unrecognizable woman in hat standing on stony hill

By Lucy Jeffery, Solo Entrepreneur and Founder of Bare Kind

I’ve always got my energy from being around people. I loved working in teams at work, I would choose team sport hands down over any kind of individual sport.

Yet I quit my job at a large corporation, where I was surrounded by colleagues all day, to dive into solo entrepreneurship.

Photo by Vlada Karpovich on Pexels.com

The truth is, I didn’t really think about the social repercussions. I did not foresee how difficult it would be to regulate my own work day in and day out. It’s so difficult to come up with ideas when you don’t have anyone else to bounce off.

However I wouldn’t change it for the world, because I am experiencing an incredible period of growth right now. I have learned more in the past 2 months since leaving my job, than I did in my whole 4 years I worked for a bank.

The sense of purpose I feel trumps everything else at the moment, and so I am able to use this as motivation to find ways to counter the pitfalls of being a solo entrepreneur.

I save animals by selling socks!

I sell bamboo socks where 10% of the profits are donated to animal conservation and rescue charities. I get to draw my own designs and have them come to life on a sock, and help save those animals in the process. It’s a far cry from banking, and I absolutely love it.

But as I said before, being a solo entrepreneur can be lonely, especially during lockdown when we aren’t getting any social interaction otherwise!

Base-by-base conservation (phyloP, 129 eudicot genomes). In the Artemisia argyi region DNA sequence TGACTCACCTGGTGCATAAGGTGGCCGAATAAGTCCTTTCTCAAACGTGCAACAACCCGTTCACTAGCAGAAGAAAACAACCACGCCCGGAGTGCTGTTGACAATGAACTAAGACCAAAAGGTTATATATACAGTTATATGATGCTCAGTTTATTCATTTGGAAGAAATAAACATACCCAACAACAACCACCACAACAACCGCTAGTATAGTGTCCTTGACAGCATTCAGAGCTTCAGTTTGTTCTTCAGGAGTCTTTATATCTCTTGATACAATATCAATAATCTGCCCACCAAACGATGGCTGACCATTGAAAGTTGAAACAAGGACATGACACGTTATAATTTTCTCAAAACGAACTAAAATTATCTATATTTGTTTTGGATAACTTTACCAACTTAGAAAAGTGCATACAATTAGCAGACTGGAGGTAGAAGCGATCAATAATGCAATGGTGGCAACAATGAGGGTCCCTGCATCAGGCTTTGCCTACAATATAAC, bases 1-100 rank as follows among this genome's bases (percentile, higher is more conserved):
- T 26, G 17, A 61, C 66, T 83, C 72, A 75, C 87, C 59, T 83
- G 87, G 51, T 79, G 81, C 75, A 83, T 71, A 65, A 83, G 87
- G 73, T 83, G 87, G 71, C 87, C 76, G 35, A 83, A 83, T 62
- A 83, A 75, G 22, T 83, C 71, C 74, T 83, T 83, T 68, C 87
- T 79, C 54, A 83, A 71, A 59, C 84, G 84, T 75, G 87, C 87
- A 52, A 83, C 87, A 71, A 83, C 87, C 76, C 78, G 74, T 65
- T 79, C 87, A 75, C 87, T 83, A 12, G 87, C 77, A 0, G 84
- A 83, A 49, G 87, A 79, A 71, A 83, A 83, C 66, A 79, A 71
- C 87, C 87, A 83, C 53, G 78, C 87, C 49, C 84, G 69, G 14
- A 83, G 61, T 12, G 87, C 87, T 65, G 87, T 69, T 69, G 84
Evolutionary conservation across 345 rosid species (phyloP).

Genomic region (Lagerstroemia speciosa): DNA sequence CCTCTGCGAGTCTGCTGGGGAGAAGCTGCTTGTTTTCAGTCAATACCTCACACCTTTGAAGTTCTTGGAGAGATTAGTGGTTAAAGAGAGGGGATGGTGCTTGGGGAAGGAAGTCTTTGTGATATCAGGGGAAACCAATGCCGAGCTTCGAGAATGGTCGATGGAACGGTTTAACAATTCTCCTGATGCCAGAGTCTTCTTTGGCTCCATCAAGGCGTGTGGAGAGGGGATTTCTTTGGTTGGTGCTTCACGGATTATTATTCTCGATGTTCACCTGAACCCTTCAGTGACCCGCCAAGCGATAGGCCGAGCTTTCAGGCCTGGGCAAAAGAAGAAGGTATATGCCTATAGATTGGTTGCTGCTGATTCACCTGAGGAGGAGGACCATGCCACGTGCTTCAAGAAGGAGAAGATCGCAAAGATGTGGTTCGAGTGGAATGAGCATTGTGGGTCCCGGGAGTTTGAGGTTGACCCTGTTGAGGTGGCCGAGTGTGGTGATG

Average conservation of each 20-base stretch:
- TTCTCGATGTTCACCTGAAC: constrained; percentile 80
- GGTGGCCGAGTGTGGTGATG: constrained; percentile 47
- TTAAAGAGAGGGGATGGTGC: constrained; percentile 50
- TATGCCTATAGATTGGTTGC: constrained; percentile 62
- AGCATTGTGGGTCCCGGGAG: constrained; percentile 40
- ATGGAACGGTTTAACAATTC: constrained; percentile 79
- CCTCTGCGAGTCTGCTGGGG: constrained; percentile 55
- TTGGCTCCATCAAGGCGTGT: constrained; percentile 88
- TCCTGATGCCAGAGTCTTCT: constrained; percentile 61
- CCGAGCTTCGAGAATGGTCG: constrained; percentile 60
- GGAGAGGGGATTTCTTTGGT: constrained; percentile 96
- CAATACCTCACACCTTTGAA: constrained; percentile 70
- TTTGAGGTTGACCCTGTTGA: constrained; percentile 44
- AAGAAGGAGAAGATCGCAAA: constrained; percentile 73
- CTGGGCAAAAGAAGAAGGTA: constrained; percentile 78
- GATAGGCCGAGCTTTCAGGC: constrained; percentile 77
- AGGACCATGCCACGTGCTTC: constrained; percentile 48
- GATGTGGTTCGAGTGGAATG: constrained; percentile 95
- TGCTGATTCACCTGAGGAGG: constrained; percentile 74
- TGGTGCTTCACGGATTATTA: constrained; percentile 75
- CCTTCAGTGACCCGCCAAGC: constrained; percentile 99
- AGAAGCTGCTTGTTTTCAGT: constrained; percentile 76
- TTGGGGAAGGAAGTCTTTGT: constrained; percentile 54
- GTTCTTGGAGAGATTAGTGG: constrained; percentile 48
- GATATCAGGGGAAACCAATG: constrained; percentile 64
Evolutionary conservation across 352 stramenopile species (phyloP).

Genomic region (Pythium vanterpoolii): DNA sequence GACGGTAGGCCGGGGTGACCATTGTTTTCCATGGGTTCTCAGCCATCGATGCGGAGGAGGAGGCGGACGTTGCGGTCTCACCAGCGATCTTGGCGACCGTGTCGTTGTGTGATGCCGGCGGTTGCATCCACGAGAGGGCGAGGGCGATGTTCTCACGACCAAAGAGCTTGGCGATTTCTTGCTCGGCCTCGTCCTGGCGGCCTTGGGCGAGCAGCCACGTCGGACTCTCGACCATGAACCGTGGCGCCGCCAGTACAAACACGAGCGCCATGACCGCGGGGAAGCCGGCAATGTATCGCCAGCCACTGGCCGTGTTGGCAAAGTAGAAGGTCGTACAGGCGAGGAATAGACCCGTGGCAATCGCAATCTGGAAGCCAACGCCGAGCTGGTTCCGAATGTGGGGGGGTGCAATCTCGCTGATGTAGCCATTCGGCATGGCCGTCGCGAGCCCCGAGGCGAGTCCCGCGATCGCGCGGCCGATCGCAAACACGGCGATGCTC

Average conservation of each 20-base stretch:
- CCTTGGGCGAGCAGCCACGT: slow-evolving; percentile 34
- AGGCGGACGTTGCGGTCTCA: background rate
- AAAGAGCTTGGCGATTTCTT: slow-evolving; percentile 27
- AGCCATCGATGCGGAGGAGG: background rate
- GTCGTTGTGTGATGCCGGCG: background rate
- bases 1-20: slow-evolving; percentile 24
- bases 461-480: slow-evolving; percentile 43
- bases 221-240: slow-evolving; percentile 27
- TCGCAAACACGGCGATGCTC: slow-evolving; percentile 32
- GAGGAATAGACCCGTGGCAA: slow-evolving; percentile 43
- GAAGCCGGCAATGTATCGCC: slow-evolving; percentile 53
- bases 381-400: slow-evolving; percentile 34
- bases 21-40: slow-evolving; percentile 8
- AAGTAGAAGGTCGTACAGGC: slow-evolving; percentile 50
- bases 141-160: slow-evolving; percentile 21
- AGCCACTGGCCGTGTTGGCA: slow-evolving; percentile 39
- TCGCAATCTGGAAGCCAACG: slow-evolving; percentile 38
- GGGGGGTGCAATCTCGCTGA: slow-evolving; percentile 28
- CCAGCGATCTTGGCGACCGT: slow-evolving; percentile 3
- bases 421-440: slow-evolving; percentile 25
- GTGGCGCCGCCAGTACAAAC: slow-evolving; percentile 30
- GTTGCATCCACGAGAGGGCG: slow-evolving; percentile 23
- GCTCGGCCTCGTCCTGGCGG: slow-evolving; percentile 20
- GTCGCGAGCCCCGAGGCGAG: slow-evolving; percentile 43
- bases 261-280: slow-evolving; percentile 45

I am learning how to work for myself, and these are a few things I have discovered along the way:

1. I thought I had ditched the networking life when I left the corporate world. Turns out it is even more important now, and about 10x more fun! I have no qualms in reaching out to other entrepreneurs and asking to connect in some way, it’s inspiring learning about someone else’s story and you never know where one connection might lead.

2. There are so many free resources, groups and communities. Some would say too many, in fact you might join a group and find it’s not what you are looking for. I take value from the groups I am involved with, and I move on if I’m no longer enjoying it or learning from it.

3. I ring my friends and family. I think we have all been doing this more often since the pandemic hit, understandably. It goes without saying that I am so much happier after interactions with the people I love.

My main take away so far, and I think something that a lot of people could learn from, is that the things I was most worried about most when I quit to become a solo entrepreneur – money, failing, not knowing what I am doing – they’ve all been eclipsed by my mental health. Finding ways to stay social, happy, and healthy are just as integral to the business (if not more so) than the practical aspects of running a business.

Becoming a social entrepreneur has been one of the most rewarding leaps I have taken so far. The ups and downs are all part of the journey, no different to life really – so jump in and live your life!

Lucy is a solo, female founder who started her company Bare Kind because she wanted to do more for the world. She sells bamboo socks that save animals, by donating 10% of the profits to animal conservation and rescue charities. Lucy started Bare Kind in 2018, but only recently quit her full time job to run the company by herself. She has some reflections to share with you on the trials and tribulations of becoming a solo entrepreneur. http://www.barekind.co.uk

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